Working with the local surfing community in Devon to achieve positive outcomes.
When developing our offshore wind projects, collaboration with our local community always adds more value and provides better outcomes for all, that’s one of the main reason we are so passionate about engaging with the local community through our general public events ( Engaging with the local community to ensure Whitecross success – White Cross Offshore Wind).
The North Devon coastline is an important surfing location so any potential impact to the wave quality would naturally be a key concern for the local community. To ensure we heard these views, and took all points into consideration, we held an event last December (2022) to speak to the surfing community about the project and any interactions or impacts this could have on the surf environment.
There was a strong sentiment from all in attendance that renewable energy is essential to combat climate change and support energy security, however it was clear that this cannot be at the expense of the surfing resource, which is highly valued by the local community.
Our conversations were educational and interesting, and we listened carefully, taking onboard the opinions and suggestions of those in attendance. Local knowledge is essential to making this project a success and we will continue to work with the local community to ensure that any potential impacts to the surfing conditions are mitigated, whilst enabling the project to progress.
Highlighted below are a couple of the key discussion points from the event.
- Why is the chosen route preferred? Wouldn’t it make more sense to route up the estuary, which is closer to the substation location?
Through the development process, we have considered, reviewed and assessed over 20 different routes, balancing environmental, economic and engineering constraints. Pre-application consultation was undertaken with Statutory consultees on these potential routes to gain further input into the project development. Making landfall at the northern end of Saunton Beach was chosen as the preferred route for a number of factors relating to the criteria mentioned.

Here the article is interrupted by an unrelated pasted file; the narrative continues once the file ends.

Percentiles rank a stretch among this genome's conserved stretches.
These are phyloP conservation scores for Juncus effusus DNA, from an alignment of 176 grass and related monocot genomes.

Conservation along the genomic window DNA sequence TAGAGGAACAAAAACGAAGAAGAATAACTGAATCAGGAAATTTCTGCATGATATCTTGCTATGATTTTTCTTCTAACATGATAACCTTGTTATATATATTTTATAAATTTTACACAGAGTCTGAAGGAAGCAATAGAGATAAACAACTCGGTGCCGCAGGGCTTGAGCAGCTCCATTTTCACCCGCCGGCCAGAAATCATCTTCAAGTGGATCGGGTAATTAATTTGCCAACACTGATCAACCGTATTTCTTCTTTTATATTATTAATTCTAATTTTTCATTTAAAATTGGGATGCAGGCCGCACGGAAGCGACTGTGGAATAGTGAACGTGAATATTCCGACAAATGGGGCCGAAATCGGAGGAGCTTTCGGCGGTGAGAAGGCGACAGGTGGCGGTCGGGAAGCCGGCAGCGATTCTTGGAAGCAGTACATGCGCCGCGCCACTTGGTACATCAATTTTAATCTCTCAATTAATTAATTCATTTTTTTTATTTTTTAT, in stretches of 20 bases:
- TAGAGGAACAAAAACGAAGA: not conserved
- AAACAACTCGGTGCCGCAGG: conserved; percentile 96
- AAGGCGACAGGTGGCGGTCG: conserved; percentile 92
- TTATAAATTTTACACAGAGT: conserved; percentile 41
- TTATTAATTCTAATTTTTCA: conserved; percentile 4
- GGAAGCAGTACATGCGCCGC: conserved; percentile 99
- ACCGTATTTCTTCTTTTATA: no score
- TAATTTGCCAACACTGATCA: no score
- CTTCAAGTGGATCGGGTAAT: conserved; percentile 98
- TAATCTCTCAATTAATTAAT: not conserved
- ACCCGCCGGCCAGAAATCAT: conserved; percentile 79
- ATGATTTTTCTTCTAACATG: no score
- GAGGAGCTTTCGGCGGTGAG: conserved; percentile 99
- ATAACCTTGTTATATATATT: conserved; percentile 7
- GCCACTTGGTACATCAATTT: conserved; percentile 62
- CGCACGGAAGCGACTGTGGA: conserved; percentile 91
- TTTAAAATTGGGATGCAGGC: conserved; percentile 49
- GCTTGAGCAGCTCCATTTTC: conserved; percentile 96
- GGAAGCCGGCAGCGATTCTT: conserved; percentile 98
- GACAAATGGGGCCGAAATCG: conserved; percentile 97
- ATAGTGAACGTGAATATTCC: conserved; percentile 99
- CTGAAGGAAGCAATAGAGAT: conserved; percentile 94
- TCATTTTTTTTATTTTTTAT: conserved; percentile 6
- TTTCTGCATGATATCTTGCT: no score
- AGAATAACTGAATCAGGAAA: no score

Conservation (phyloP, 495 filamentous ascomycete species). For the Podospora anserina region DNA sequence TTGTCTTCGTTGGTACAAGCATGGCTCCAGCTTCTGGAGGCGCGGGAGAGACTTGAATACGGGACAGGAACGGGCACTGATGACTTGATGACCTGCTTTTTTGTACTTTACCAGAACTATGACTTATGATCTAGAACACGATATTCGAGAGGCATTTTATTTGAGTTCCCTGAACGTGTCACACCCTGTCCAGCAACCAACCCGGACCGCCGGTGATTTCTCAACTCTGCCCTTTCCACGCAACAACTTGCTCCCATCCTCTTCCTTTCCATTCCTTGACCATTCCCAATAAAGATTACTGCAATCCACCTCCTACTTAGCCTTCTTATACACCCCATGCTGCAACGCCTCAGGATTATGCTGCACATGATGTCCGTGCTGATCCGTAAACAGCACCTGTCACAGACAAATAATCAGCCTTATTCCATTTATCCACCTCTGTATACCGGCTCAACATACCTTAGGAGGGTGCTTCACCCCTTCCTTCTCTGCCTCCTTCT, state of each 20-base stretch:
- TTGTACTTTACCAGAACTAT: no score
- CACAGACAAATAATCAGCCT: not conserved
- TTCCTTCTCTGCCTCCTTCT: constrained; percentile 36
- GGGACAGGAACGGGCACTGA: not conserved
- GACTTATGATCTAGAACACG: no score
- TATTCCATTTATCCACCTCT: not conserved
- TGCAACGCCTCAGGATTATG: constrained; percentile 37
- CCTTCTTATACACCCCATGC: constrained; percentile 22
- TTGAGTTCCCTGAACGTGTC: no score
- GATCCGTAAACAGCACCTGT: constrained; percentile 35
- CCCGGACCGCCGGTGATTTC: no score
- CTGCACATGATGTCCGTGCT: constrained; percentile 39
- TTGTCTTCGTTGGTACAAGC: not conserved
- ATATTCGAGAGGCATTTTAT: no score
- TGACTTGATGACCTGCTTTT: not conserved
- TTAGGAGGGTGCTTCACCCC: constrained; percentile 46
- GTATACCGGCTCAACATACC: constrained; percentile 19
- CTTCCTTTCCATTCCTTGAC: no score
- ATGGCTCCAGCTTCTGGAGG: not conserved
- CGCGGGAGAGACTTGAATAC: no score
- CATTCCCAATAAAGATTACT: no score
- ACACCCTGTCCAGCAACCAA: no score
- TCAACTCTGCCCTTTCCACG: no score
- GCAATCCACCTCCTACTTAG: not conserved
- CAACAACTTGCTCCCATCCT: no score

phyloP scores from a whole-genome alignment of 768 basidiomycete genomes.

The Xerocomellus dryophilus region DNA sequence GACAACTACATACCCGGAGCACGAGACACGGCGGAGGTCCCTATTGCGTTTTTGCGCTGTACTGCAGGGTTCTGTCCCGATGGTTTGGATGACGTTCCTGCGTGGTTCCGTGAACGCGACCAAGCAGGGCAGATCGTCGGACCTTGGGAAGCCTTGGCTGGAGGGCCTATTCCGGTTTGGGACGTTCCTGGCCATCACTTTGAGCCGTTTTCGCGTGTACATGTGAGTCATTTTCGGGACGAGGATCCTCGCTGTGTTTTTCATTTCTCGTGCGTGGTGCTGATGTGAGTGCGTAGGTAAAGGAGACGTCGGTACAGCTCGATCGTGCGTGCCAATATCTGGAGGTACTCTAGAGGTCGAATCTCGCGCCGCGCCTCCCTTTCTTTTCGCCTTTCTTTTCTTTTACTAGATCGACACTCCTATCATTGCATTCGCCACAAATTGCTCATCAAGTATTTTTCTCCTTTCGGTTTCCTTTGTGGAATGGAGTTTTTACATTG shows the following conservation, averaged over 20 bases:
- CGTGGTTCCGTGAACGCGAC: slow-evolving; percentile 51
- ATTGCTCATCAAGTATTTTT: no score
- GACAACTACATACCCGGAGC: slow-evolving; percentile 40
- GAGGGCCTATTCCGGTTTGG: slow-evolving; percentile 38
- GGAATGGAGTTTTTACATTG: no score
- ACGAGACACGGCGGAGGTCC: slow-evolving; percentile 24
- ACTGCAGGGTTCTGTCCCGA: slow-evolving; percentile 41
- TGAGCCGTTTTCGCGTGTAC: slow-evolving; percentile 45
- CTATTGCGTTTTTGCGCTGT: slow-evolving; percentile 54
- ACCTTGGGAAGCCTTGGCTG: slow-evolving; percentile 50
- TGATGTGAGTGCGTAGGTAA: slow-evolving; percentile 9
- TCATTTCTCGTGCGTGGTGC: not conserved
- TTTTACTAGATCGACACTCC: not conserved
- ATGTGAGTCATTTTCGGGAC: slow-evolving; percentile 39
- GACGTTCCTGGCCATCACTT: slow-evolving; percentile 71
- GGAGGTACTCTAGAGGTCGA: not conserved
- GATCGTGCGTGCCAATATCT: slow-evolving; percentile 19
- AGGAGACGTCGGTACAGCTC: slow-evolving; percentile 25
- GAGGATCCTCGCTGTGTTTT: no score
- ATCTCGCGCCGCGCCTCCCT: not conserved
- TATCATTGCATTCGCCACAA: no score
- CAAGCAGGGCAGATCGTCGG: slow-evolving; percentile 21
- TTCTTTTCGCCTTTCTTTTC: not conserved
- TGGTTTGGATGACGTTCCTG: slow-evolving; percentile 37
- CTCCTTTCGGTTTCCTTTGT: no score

A route was assessed that would take power up the Taw Torridge Estuary and connect to the substation at East Yelland. It was discounted due to the significant risks and disruption to navigation, potential impacts on national and international designated sites and engineering constraints around ensuring the cables remained burred in what are geomorphologically more dynamic sands in this area.
- What work has been done to provide assurances that the project will not significantly impact wave environment?
White Cross is a small development of six to eight floating turbines over 50km from the North Devon coast. Previous wave studies on much larger fixed turbine developments much closer to the coast have shown no impact to the wave environment. Through the Environmental Impact Assessment process, the project team considered these studies as a highly conservative assessment of the likely impact of the development to the wave environment.
It is noted that existing studies are located on the east coast of England. To address concerns raised by the surfing community that these studies don’t adequately represent potential impacts local to the North Devon coast, we are working with the World Surfing Reserve and external consultants to identify what additional wave modelling can be undertaken to more accurately account for the differences on the West coast, and we hope to be able to update on that soon.
- How will the cable to brought to shore?
There are two methods that could be used to bring the cable onshore; either trenching across the beach or drilling under the beach. There are pros and cons of both approaches, and these are still being considered by the project team.
For further information on the project please contact: email@example.com